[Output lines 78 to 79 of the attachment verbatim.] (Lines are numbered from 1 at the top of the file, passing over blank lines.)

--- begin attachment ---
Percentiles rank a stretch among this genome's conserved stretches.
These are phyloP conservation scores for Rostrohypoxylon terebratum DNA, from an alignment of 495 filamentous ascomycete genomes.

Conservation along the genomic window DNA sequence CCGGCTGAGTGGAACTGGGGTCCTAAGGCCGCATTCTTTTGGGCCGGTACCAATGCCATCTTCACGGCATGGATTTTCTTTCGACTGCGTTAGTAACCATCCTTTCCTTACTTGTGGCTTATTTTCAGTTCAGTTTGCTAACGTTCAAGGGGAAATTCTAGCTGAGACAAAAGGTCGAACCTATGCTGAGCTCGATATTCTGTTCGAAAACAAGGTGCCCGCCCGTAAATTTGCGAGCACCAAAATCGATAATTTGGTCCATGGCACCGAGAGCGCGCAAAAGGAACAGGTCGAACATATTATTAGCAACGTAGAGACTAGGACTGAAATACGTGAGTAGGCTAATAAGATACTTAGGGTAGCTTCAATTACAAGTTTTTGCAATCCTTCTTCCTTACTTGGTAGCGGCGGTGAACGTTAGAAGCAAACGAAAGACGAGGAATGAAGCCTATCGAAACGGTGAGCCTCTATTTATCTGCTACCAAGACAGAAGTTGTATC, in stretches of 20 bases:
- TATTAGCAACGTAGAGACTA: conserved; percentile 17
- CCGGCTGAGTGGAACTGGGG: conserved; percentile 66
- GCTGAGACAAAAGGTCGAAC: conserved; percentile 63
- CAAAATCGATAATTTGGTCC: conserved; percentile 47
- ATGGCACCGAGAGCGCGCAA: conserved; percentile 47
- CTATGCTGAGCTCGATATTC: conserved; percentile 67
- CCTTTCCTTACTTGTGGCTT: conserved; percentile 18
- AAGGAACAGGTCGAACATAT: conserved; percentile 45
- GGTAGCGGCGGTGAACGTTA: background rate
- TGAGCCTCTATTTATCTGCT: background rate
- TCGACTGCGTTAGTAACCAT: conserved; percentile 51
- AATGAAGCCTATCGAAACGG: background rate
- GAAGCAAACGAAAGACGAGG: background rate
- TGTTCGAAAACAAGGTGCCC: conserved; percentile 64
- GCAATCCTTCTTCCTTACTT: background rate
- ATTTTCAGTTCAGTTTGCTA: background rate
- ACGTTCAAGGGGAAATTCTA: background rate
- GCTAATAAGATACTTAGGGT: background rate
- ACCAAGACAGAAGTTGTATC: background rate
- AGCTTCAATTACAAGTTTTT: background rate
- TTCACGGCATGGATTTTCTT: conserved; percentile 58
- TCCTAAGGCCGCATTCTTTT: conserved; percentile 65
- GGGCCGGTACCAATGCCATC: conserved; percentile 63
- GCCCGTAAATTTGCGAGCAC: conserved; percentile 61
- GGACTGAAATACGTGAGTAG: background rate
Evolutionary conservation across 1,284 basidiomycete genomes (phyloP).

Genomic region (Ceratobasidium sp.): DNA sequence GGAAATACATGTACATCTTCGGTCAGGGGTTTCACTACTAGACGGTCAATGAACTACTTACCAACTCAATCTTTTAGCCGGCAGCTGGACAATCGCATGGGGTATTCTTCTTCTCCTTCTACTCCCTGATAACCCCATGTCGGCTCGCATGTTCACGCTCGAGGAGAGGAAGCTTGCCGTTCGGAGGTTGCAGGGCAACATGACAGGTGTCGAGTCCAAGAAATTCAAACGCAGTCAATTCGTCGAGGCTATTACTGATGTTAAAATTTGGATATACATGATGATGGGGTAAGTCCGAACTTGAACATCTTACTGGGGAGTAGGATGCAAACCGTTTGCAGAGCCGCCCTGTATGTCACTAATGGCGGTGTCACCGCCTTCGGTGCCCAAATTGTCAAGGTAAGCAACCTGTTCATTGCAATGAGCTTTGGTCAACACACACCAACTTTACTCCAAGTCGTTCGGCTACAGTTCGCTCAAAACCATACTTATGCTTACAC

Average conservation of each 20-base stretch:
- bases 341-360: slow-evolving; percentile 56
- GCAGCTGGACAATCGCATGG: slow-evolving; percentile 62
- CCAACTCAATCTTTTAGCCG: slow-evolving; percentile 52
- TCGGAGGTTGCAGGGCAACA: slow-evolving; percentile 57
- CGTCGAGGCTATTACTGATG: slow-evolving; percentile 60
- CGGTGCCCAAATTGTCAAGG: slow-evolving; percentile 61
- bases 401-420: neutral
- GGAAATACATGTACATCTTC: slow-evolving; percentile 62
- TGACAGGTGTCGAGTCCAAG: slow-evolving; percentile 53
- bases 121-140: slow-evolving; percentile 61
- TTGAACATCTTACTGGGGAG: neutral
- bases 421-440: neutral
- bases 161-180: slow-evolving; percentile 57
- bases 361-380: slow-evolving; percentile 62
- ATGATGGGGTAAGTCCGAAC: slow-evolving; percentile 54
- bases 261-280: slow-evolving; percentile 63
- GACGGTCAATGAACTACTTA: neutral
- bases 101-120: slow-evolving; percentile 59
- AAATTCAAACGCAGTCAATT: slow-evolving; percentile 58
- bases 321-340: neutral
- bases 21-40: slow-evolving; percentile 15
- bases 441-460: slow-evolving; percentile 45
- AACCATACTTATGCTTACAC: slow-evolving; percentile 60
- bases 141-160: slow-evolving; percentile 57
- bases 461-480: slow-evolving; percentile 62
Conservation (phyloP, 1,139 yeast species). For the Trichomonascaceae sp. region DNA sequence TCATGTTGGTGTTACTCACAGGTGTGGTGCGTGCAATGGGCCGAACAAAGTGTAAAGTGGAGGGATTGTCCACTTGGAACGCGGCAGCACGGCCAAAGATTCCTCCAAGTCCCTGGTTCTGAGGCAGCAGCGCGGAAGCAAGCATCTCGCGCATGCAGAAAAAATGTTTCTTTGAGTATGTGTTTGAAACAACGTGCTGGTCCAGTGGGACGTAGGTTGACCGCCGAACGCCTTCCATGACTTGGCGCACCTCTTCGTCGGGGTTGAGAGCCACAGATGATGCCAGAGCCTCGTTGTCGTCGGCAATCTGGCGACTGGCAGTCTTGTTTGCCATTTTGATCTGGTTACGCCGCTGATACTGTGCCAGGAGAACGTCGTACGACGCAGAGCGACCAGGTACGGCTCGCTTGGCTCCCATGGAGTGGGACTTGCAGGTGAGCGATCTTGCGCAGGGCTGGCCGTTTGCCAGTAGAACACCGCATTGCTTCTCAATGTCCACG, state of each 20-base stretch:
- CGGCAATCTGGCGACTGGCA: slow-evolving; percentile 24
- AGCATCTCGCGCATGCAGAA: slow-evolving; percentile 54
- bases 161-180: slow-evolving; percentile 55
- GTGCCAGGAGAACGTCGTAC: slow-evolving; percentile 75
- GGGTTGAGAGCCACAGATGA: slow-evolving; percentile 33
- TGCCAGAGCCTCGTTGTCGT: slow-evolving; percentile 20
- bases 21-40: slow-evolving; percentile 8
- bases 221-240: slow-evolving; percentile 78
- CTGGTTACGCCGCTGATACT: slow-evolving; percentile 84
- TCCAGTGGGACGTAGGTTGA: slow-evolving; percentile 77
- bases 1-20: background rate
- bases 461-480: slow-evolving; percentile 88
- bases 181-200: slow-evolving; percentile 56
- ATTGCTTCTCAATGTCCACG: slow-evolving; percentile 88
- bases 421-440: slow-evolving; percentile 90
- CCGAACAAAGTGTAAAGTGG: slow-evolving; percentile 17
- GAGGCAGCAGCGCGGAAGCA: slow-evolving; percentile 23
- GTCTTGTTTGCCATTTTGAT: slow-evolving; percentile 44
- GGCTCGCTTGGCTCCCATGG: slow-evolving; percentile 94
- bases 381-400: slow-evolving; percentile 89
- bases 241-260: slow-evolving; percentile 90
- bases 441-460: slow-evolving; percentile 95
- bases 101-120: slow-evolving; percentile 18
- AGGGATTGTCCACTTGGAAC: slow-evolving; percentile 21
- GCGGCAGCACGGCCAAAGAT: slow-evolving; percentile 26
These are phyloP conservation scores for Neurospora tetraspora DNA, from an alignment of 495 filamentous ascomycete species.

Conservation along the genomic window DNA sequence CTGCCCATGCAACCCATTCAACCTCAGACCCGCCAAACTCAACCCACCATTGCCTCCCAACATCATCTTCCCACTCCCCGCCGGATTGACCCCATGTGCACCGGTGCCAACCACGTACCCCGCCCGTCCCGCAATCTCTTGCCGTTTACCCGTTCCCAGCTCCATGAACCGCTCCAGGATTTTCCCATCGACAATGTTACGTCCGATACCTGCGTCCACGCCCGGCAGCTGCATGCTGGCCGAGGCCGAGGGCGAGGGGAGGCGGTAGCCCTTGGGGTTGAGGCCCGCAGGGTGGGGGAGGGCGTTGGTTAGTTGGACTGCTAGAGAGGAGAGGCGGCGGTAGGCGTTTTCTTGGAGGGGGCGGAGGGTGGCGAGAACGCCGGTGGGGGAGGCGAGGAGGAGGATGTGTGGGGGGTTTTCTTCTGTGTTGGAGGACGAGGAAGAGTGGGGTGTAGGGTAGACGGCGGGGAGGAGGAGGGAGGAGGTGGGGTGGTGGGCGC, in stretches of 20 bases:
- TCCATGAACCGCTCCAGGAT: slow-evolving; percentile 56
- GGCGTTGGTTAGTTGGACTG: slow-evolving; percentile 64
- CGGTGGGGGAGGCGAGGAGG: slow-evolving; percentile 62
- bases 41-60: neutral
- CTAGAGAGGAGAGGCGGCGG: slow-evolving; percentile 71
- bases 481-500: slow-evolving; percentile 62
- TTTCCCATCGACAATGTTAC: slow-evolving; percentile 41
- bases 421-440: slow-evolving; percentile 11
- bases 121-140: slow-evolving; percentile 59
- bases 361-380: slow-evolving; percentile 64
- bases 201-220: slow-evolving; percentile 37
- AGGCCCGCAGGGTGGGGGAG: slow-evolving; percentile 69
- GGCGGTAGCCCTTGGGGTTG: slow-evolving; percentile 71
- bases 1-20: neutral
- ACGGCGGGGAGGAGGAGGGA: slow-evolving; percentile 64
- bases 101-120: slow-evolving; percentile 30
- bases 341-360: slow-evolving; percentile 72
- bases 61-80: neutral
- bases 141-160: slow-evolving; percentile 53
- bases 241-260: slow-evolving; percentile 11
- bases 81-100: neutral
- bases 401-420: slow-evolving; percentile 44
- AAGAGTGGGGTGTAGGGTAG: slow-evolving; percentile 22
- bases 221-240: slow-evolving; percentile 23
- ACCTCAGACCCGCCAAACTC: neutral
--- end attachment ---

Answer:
- bases 241-260: slow-evolving; percentile 90
- bases 441-460: slow-evolving; percentile 95